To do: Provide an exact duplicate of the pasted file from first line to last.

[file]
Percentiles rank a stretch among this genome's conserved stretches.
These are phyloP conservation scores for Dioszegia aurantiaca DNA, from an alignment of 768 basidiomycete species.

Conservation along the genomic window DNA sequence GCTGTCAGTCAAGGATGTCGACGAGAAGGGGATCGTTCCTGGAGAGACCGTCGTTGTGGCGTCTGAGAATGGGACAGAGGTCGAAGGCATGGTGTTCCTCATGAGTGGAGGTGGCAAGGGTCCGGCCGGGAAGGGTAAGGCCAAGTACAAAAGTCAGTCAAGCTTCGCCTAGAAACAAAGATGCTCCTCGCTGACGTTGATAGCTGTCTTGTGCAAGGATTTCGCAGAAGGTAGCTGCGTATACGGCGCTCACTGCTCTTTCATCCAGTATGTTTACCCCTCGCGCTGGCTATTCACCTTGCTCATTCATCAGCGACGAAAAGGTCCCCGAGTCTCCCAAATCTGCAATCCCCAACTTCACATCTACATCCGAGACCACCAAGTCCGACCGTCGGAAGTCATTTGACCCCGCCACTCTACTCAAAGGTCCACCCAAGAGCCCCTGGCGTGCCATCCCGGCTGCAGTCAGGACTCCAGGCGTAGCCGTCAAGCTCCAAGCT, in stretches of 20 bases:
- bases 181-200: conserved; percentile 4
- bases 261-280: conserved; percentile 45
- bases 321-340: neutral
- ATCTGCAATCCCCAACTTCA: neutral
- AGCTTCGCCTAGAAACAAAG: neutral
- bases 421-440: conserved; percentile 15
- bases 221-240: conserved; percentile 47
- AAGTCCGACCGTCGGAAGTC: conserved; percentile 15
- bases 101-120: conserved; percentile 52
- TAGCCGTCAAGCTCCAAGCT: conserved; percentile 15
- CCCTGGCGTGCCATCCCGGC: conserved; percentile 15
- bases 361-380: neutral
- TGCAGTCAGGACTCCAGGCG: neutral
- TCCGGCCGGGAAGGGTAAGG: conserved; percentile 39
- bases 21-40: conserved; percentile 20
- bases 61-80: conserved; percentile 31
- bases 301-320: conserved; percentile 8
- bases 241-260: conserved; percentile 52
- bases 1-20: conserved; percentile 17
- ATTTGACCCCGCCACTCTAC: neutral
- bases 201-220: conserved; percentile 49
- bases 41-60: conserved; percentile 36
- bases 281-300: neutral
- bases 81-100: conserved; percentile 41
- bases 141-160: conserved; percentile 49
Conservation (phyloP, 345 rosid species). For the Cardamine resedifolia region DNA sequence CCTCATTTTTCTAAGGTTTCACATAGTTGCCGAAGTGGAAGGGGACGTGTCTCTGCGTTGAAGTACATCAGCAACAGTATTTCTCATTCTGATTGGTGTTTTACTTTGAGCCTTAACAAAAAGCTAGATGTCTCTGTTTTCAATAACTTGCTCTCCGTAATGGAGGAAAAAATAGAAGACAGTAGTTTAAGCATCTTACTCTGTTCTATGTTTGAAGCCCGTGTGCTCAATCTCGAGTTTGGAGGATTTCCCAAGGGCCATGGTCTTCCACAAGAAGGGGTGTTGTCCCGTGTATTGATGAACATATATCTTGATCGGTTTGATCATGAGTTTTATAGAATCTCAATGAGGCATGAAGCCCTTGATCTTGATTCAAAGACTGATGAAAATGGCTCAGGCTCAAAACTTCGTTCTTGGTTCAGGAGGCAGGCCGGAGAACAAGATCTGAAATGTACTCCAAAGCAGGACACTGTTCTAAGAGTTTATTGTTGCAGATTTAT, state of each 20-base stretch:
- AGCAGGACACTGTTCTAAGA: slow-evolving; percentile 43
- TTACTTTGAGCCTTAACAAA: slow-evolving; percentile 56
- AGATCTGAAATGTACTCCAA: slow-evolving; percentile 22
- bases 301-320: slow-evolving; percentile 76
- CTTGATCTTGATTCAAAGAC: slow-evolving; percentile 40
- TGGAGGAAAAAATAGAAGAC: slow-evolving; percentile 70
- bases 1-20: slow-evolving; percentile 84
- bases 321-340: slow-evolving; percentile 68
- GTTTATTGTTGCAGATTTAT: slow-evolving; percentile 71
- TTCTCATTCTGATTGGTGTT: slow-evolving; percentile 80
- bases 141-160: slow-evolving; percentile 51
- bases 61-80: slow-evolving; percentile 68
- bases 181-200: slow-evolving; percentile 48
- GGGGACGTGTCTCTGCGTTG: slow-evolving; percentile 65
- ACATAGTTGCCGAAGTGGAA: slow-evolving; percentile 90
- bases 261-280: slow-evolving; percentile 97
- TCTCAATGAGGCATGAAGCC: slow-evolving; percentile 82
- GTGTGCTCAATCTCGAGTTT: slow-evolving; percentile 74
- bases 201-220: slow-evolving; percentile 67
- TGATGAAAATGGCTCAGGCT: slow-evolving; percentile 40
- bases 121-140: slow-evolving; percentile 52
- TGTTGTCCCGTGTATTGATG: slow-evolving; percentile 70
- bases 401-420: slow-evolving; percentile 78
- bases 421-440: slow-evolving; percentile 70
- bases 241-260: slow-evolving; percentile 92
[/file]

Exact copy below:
Percentiles rank a stretch among this genome's conserved stretches.
These are phyloP conservation scores for Dioszegia aurantiaca DNA, from an alignment of 768 basidiomycete species.

Conservation along the genomic window DNA sequence GCTGTCAGTCAAGGATGTCGACGAGAAGGGGATCGTTCCTGGAGAGACCGTCGTTGTGGCGTCTGAGAATGGGACAGAGGTCGAAGGCATGGTGTTCCTCATGAGTGGAGGTGGCAAGGGTCCGGCCGGGAAGGGTAAGGCCAAGTACAAAAGTCAGTCAAGCTTCGCCTAGAAACAAAGATGCTCCTCGCTGACGTTGATAGCTGTCTTGTGCAAGGATTTCGCAGAAGGTAGCTGCGTATACGGCGCTCACTGCTCTTTCATCCAGTATGTTTACCCCTCGCGCTGGCTATTCACCTTGCTCATTCATCAGCGACGAAAAGGTCCCCGAGTCTCCCAAATCTGCAATCCCCAACTTCACATCTACATCCGAGACCACCAAGTCCGACCGTCGGAAGTCATTTGACCCCGCCACTCTACTCAAAGGTCCACCCAAGAGCCCCTGGCGTGCCATCCCGGCTGCAGTCAGGACTCCAGGCGTAGCCGTCAAGCTCCAAGCT, in stretches of 20 bases:
- bases 181-200: conserved; percentile 4
- bases 261-280: conserved; percentile 45
- bases 321-340: neutral
- ATCTGCAATCCCCAACTTCA: neutral
- AGCTTCGCCTAGAAACAAAG: neutral
- bases 421-440: conserved; percentile 15
- bases 221-240: conserved; percentile 47
- AAGTCCGACCGTCGGAAGTC: conserved; percentile 15
- bases 101-120: conserved; percentile 52
- TAGCCGTCAAGCTCCAAGCT: conserved; percentile 15
- CCCTGGCGTGCCATCCCGGC: conserved; percentile 15
- bases 361-380: neutral
- TGCAGTCAGGACTCCAGGCG: neutral
- TCCGGCCGGGAAGGGTAAGG: conserved; percentile 39
- bases 21-40: conserved; percentile 20
- bases 61-80: conserved; percentile 31
- bases 301-320: conserved; percentile 8
- bases 241-260: conserved; percentile 52
- bases 1-20: conserved; percentile 17
- ATTTGACCCCGCCACTCTAC: neutral
- bases 201-220: conserved; percentile 49
- bases 41-60: conserved; percentile 36
- bases 281-300: neutral
- bases 81-100: conserved; percentile 41
- bases 141-160: conserved; percentile 49
Conservation (phyloP, 345 rosid species). For the Cardamine resedifolia region DNA sequence CCTCATTTTTCTAAGGTTTCACATAGTTGCCGAAGTGGAAGGGGACGTGTCTCTGCGTTGAAGTACATCAGCAACAGTATTTCTCATTCTGATTGGTGTTTTACTTTGAGCCTTAACAAAAAGCTAGATGTCTCTGTTTTCAATAACTTGCTCTCCGTAATGGAGGAAAAAATAGAAGACAGTAGTTTAAGCATCTTACTCTGTTCTATGTTTGAAGCCCGTGTGCTCAATCTCGAGTTTGGAGGATTTCCCAAGGGCCATGGTCTTCCACAAGAAGGGGTGTTGTCCCGTGTATTGATGAACATATATCTTGATCGGTTTGATCATGAGTTTTATAGAATCTCAATGAGGCATGAAGCCCTTGATCTTGATTCAAAGACTGATGAAAATGGCTCAGGCTCAAAACTTCGTTCTTGGTTCAGGAGGCAGGCCGGAGAACAAGATCTGAAATGTACTCCAAAGCAGGACACTGTTCTAAGAGTTTATTGTTGCAGATTTAT, state of each 20-base stretch:
- AGCAGGACACTGTTCTAAGA: slow-evolving; percentile 43
- TTACTTTGAGCCTTAACAAA: slow-evolving; percentile 56
- AGATCTGAAATGTACTCCAA: slow-evolving; percentile 22
- bases 301-320: slow-evolving; percentile 76
- CTTGATCTTGATTCAAAGAC: slow-evolving; percentile 40
- TGGAGGAAAAAATAGAAGAC: slow-evolving; percentile 70
- bases 1-20: slow-evolving; percentile 84
- bases 321-340: slow-evolving; percentile 68
- GTTTATTGTTGCAGATTTAT: slow-evolving; percentile 71
- TTCTCATTCTGATTGGTGTT: slow-evolving; percentile 80
- bases 141-160: slow-evolving; percentile 51
- bases 61-80: slow-evolving; percentile 68
- bases 181-200: slow-evolving; percentile 48
- GGGGACGTGTCTCTGCGTTG: slow-evolving; percentile 65
- ACATAGTTGCCGAAGTGGAA: slow-evolving; percentile 90
- bases 261-280: slow-evolving; percentile 97
- TCTCAATGAGGCATGAAGCC: slow-evolving; percentile 82
- GTGTGCTCAATCTCGAGTTT: slow-evolving; percentile 74
- bases 201-220: slow-evolving; percentile 67
- TGATGAAAATGGCTCAGGCT: slow-evolving; percentile 40
- bases 121-140: slow-evolving; percentile 52
- TGTTGTCCCGTGTATTGATG: slow-evolving; percentile 70
- bases 401-420: slow-evolving; percentile 78
- bases 421-440: slow-evolving; percentile 70
- bases 241-260: slow-evolving; percentile 92